Cairo, Egypt – The clock is ticking on the two sit-ins in Cairo – a small protest outside Cairo University and a massive gathering based around Nasr City’s Rabaa al-Adawiya mosque, where tens of thousands of supporters of deposed president Mohamed Morsi say they will continue their vigil until he is reinstated.
The Egyptian cabinet ordered the evacuation of the sit-ins by “all necessary measures” on August 1; Prime Minister Hazem el-Beblawi said last week that anyone who did not leave the sit-ins was putting themselves at risk, and a 48-hour ultimatum issued by the Ministry of Interior to voluntarily evacuate the sit-ins passed on Monday.
Rights groups such as Amnesty International have already issued statements against a forced evacuation, saying that doing so would be a “recipe for further bloodshed”.
|Military supporters call for eviction of sit-in camps|
The tense situation with the protests and the promise of their imminent clearing dominates the news in Egypt, with almost daily reports on what the government and security forces have planned for the vigils. These reports – often attributed to “unnamed sources” – further serve to put people on edge.
Gamal Eid, head of the Cairo Arab Network for Human Rights Information, said that that reports of the interior ministry’s plans are likely not real, and that “most of what’s published is a form of psychological warfare”.
Cairo police are not known for peacefully clearing sit-ins – their attempts often yielding violent, deadly results. One of the more infamous was the Mohamed Mahmoud sit-in, which police tried to clear in November 2011.
Their attack on the protesters led to several days of violent clashes in the neighbourhood.
Mohamed Qadri Saeed, head of the security studies unit at Al-Ahram Centre for Strategic Studies, said that “police are getting ready for a confrontation” but that “some political parties are pushing for more patience and that any confrontation should be postponed in order to give people time to leave or, perhaps, for a political solution”.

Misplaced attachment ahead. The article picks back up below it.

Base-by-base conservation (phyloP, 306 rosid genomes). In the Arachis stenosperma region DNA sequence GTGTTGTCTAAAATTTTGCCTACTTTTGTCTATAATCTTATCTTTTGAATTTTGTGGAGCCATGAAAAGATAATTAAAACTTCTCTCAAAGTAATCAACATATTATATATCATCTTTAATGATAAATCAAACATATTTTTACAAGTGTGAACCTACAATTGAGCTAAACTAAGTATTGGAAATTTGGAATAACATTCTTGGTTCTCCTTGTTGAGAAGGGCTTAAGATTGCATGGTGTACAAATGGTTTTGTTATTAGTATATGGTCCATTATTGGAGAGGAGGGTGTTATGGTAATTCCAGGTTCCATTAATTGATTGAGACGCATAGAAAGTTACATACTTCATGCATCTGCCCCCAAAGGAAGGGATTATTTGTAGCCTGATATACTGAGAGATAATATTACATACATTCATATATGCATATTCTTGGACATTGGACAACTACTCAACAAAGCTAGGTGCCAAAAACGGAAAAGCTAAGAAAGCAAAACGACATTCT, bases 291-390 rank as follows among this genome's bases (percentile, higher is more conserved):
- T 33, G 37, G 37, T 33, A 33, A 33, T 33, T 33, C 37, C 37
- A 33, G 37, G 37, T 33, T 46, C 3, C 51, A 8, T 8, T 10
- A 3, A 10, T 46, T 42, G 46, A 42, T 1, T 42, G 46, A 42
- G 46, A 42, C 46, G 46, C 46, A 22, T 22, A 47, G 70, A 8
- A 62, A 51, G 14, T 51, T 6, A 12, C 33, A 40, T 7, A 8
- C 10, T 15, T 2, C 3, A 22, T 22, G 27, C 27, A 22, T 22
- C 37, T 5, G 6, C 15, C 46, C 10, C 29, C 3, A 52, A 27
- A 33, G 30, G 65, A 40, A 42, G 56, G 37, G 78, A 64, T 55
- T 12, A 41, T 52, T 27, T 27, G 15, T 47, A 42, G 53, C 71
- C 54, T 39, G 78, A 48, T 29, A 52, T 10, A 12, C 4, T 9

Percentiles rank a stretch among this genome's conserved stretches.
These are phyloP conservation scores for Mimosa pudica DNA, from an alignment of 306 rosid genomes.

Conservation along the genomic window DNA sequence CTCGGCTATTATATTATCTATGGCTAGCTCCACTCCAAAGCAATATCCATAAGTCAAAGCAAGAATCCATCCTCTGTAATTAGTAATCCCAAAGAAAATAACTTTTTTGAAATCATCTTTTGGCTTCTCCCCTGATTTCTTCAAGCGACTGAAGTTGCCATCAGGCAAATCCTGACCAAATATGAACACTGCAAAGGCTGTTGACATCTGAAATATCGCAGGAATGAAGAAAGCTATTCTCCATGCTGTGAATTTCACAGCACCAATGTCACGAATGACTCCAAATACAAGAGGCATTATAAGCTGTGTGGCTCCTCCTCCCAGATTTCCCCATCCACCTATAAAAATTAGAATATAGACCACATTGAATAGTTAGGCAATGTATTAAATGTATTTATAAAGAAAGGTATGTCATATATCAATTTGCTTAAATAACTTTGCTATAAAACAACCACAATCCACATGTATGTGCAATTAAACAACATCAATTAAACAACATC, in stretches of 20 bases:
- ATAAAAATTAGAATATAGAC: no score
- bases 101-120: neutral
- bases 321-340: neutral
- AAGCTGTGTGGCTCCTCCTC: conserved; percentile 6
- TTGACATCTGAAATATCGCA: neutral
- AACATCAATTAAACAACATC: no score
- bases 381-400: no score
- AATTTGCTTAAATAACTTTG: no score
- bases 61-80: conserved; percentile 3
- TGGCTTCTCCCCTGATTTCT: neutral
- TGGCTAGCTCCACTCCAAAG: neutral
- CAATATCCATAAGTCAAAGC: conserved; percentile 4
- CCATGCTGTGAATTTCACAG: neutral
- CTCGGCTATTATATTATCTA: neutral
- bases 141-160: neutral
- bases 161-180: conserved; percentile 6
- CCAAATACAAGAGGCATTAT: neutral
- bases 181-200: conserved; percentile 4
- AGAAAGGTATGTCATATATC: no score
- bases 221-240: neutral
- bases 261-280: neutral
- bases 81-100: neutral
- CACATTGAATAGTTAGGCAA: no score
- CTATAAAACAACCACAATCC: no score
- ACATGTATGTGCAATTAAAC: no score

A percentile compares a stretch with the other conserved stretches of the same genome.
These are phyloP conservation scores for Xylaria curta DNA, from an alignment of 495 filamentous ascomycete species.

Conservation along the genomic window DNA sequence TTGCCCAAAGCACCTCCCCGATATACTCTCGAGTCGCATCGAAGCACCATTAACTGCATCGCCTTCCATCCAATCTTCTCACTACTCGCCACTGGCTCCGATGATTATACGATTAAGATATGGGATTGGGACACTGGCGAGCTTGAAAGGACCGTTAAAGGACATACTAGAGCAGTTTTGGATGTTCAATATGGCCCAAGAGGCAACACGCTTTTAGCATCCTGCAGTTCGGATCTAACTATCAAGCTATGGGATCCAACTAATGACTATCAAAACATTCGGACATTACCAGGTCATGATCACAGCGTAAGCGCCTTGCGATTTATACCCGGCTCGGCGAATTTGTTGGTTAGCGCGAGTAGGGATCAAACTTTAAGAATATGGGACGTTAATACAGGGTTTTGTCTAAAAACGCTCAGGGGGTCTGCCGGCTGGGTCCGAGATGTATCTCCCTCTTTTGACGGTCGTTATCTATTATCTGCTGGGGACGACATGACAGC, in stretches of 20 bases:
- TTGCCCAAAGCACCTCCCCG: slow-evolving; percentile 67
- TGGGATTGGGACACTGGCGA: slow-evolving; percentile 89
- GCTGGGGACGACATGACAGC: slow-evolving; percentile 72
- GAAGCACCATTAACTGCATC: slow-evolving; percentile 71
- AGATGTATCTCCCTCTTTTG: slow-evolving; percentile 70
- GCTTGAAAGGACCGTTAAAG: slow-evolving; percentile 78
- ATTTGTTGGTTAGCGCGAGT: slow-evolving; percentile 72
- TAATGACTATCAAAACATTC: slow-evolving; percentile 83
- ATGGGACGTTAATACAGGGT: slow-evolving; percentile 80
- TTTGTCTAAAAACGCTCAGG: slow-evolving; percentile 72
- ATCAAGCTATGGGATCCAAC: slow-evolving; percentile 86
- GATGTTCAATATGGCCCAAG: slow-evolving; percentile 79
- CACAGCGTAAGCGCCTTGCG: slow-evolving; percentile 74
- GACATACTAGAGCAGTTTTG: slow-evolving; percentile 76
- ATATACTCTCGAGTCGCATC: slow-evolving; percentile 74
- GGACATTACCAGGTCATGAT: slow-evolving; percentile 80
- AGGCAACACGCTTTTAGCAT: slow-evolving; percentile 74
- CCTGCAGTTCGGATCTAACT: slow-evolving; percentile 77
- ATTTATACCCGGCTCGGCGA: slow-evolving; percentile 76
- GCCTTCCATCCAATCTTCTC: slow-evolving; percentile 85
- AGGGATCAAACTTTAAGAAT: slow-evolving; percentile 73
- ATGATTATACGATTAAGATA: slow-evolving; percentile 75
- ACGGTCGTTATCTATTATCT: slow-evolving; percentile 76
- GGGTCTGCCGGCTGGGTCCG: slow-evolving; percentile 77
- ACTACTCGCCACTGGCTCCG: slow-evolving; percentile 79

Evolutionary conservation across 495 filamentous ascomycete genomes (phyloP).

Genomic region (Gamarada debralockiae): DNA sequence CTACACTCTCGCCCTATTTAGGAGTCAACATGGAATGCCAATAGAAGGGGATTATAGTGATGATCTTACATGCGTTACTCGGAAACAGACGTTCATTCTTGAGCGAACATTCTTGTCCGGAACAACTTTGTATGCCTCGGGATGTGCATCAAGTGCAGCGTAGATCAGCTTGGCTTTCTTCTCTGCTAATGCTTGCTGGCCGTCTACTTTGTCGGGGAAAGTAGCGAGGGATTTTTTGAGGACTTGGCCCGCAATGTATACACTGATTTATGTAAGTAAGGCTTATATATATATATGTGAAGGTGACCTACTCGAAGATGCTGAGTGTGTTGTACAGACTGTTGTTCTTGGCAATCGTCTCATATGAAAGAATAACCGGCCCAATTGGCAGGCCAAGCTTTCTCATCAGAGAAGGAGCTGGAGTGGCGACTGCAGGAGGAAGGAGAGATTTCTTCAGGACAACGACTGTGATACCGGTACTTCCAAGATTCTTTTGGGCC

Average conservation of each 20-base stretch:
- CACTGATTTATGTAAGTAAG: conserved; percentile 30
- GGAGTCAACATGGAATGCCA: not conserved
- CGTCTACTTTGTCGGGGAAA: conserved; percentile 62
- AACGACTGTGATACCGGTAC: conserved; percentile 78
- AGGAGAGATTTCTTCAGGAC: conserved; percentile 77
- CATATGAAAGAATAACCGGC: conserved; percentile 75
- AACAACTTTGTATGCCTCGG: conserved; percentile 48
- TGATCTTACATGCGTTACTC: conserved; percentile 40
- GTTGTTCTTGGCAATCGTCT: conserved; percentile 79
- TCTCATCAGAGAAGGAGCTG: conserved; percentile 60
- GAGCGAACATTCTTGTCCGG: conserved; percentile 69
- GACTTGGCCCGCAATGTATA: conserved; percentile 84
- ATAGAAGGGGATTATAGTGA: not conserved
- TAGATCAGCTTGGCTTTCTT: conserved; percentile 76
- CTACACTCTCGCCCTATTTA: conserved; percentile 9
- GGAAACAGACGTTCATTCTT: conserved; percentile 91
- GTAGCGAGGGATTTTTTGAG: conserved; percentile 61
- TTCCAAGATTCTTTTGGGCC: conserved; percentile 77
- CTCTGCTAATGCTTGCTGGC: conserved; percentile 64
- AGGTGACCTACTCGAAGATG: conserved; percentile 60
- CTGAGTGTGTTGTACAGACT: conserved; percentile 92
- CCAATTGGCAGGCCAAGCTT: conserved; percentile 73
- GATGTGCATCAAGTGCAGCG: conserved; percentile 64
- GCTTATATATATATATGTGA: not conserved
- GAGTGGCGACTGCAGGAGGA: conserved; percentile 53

Saeed, a former military general, said he felt police were “capable of dispersing people with good results”, and the army, he said, was likely offering all forms of indirect strategic support.
“But the army wouldn’t intervene in a direct way, because this would complicate the situation,” he added.
In case there are casualties, it will be contained
There will be “certain action” this week by police to end the sit-ins, he said, as allowing them to continue would worsen the country’s political crisis.
Saeed told Al Jazeera that “there will most probably be deaths and injuries, but I think that these [will be] reasonable losses that people will accept to overcome the political crises”.
Egyptian media has reported that a violent crackdown on the sit-ins might result in the death of as many as ten percent of protesters. This number, said Saeed, was “reasonable”, and that the deaths would not have an impact on Egypt’s stability.
“But these percentages are all speculation,” said Saeed.
Abdul-Monem al-Mashat, national security expert and dean of the faculty of economic and political science Future University in Egypt, agreed that the losses would be “minimal”.
“They will do their best to do it in a peaceful way or, at least, with less casualties,” said al-Mashat.
“In case there are casualties, it will be contained as the laymen start to have a very negative attitude toward the MB [Muslim Brotherhood],” said al-Mashat.
“They are losing any popular support. Even the demonstrators will go away once their source of money is depleted.”
Attack might happen ‘at any time’
Security at the Raaba sit-in has been on heightened alert since Sunday night, when a power cutleft most of the vigil in total darkness, testing the organisers’ ability to hook up power generators and maintain basic services.
They might attack at any time, but it's almost impossible to disperse the sit-in... we are defending this sit-in with our souls.
“The situation is open to all possibilities,” said Ahmed Abu Ouf, one of the hard-hatted, baton-wielding men guarding the sit-in.
“They might attack at any time, but it’s almost impossible to disperse the sit-in,” said the 43-year-old, an accountant by trade.
“They would actually have to throw thousands of people out… and we are defending this sit-in with our souls.”
Still, there seems to be a cognitive dissonance at work in Rabaa, where the threat of police action is seen as a possibility, but viewed as an improbability.
“I think all of what’s been said for the past few days are rumours – we can’t think that they’re being serious,” said 30-year-old Mohamed Ahmed, standing guard at the western El-Nasr Street exit.
“They can’t attack the sit-in because there would be a lot of bloodshed, a lot of martyrs. Even if they killed tens or hundreds, here are still thousands of people who don’t want to leave this place,” said Ahmed, who owns a dry cleaning business.
“I think the cause is worth it. The country is being destroyed – it’s heading to a dark future.” Ahmed said the legitimacy not only of Morsi’s presidency, but of the democratic process itself was at stake.
“Even if they have new elections, what is the guarantee that the military won’t do the same thing again?”
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